People, Place and Policy, 10 (3), 260-261
First published: 17 November 2016
Teppo Kroger and Sue Yeandle (eds)
Bristol: Policy Press, 2014, 247 pages, £24.99 (pb)
ISBN: 978 14 4730 682 5
In late 2015, the charity Carers UK estimated that unwaged carers save the state £132 billion every year. The struggle of combining wage earning with caring responsibilities and the role of the state in providing (or not) financial recognition of caring work is an enduring issue for social policy. Combining Paid Work and Family Care is an excellent and wide-ranging addition to the existing social policy literature on caring. Teppo Kroger and Sue Yeandle have carefully curated contributions to this edited collection from over twenty researchers. The book is the outcome of a four-year international research project based in Finland that examined the ways in which carers combined paid work with unpaid caring labour. The collection is exceptional in its range, comparing social policy in three different welfare systems: (1) the public sector-centred Nordic welfare model; (2) the private sector-dominated liberal democracies; and (3) the family-centred East Asian states. This ambitious geographical reach means the collection will be of interest to academics, historians and policymakers working in many different areas and eras. The collection plots the changes in societal arrangements for the delivery of care to frail, sick or disabled parents, children or partners. Exploring not only the changing patterns of care but also the political context of such developments allows this book to reflect on the role of the state as regulator, provider or enabler of care and its relationship with citizens.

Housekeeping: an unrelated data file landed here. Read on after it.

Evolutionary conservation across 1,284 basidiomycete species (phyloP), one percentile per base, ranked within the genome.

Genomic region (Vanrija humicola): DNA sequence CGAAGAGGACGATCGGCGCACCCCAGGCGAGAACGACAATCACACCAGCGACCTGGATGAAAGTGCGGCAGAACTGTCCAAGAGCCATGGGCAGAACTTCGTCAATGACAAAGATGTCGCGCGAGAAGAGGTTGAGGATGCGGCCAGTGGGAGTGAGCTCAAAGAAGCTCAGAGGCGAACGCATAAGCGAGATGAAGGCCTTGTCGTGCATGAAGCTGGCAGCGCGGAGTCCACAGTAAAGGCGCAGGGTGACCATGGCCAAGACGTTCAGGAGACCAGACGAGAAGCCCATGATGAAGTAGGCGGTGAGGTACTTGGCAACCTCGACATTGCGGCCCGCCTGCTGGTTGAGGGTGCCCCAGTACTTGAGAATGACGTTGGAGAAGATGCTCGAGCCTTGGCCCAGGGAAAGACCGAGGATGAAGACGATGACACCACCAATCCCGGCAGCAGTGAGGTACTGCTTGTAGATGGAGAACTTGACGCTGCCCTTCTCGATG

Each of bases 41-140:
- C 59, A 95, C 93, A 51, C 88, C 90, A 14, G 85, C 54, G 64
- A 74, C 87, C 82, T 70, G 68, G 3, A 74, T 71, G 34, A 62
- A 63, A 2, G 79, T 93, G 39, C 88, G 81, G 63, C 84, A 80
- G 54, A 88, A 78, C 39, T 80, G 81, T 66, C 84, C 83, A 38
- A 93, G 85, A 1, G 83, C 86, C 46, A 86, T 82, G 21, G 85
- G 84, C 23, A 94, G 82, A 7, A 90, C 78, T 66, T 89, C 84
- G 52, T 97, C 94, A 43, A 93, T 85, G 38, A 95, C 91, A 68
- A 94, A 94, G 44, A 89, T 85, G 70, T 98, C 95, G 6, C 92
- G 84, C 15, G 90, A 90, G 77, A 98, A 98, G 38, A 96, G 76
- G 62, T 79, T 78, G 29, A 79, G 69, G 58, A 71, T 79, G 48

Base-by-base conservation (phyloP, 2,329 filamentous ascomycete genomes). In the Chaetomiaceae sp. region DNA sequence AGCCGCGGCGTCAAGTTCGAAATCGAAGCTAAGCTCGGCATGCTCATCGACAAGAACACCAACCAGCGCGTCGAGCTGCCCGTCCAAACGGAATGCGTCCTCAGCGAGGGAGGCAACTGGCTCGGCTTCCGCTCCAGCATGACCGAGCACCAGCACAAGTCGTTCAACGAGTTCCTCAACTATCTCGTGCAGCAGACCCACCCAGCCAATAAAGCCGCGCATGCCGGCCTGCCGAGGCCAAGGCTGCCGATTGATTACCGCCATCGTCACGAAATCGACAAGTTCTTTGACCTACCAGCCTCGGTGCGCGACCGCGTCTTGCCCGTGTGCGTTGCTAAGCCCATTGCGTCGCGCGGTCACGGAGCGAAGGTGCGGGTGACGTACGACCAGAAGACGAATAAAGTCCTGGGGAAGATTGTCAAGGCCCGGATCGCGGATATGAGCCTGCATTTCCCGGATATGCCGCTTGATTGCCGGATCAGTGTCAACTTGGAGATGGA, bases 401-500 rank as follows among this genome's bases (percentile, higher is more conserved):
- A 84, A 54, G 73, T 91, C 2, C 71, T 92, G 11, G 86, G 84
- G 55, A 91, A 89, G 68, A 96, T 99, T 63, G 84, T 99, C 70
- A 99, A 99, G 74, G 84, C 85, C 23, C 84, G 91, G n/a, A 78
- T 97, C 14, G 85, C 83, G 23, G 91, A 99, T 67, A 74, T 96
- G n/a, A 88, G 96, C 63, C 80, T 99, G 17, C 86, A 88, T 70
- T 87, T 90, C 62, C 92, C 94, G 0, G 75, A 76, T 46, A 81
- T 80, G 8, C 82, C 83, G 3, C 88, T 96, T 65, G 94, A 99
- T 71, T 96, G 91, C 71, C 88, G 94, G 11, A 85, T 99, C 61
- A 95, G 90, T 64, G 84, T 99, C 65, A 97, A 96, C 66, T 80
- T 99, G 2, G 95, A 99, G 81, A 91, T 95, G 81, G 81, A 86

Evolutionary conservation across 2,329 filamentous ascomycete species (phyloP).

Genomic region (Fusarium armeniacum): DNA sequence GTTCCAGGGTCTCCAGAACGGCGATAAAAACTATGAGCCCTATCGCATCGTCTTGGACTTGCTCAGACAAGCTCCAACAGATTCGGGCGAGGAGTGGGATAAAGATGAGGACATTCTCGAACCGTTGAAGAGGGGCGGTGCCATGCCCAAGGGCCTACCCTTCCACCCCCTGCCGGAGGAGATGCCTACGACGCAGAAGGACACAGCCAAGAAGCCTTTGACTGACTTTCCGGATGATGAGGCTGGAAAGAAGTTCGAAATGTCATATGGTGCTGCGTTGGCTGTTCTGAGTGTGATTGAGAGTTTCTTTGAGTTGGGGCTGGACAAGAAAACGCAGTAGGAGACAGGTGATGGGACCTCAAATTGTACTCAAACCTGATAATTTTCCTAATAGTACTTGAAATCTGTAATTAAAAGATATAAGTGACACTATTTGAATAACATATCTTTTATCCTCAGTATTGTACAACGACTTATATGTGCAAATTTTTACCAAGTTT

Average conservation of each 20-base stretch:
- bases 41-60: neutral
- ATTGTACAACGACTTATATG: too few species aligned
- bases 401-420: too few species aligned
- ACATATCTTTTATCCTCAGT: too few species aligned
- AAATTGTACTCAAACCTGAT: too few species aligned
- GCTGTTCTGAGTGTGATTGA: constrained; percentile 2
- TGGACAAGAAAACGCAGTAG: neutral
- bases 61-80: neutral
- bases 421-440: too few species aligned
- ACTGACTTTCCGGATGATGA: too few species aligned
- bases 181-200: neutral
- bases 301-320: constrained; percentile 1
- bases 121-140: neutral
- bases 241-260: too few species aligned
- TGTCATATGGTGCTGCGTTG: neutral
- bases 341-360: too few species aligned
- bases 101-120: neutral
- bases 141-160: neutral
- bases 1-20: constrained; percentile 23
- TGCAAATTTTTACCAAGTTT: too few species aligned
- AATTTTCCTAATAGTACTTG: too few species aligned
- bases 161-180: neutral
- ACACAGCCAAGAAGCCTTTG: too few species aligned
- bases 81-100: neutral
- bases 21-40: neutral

We know that conceptually the so-called ‘private’ sphere of home and family has long been considered as separate from the ‘public’ realm of politics and commerce. Yet, from the nineteenth century onwards, the private sphere has been progressively opened up for state and philanthropic intervention in a range of issues such as child health and female employment. As the editors point out in their Introduction, this has given rise to a range of policy approaches to enable and support the reconciliation of work and family life.
Family policy in comparative perspective is the focus of the book. The volume is divided into three key sections that address the work done in each of the three political contexts in caring for the elderly, disabled children and partners. Each thematic section is structured around data collected in six countries: Finland, Sweden, Australia, England, Japan and Taiwan. The research indicates that care services were established early in liberal democratic states, whereas they are relatively new in East Asian states where the familial ethic of care is very strong. Worryingly, researchers found the belief that citizens should rely on the state for care only in extremis remains pervasive in liberal democracies. Each case study provides analysis of the financial support and other services that carers can access and includes discussion of employment law and the position of the carer vis-à-vis their employer.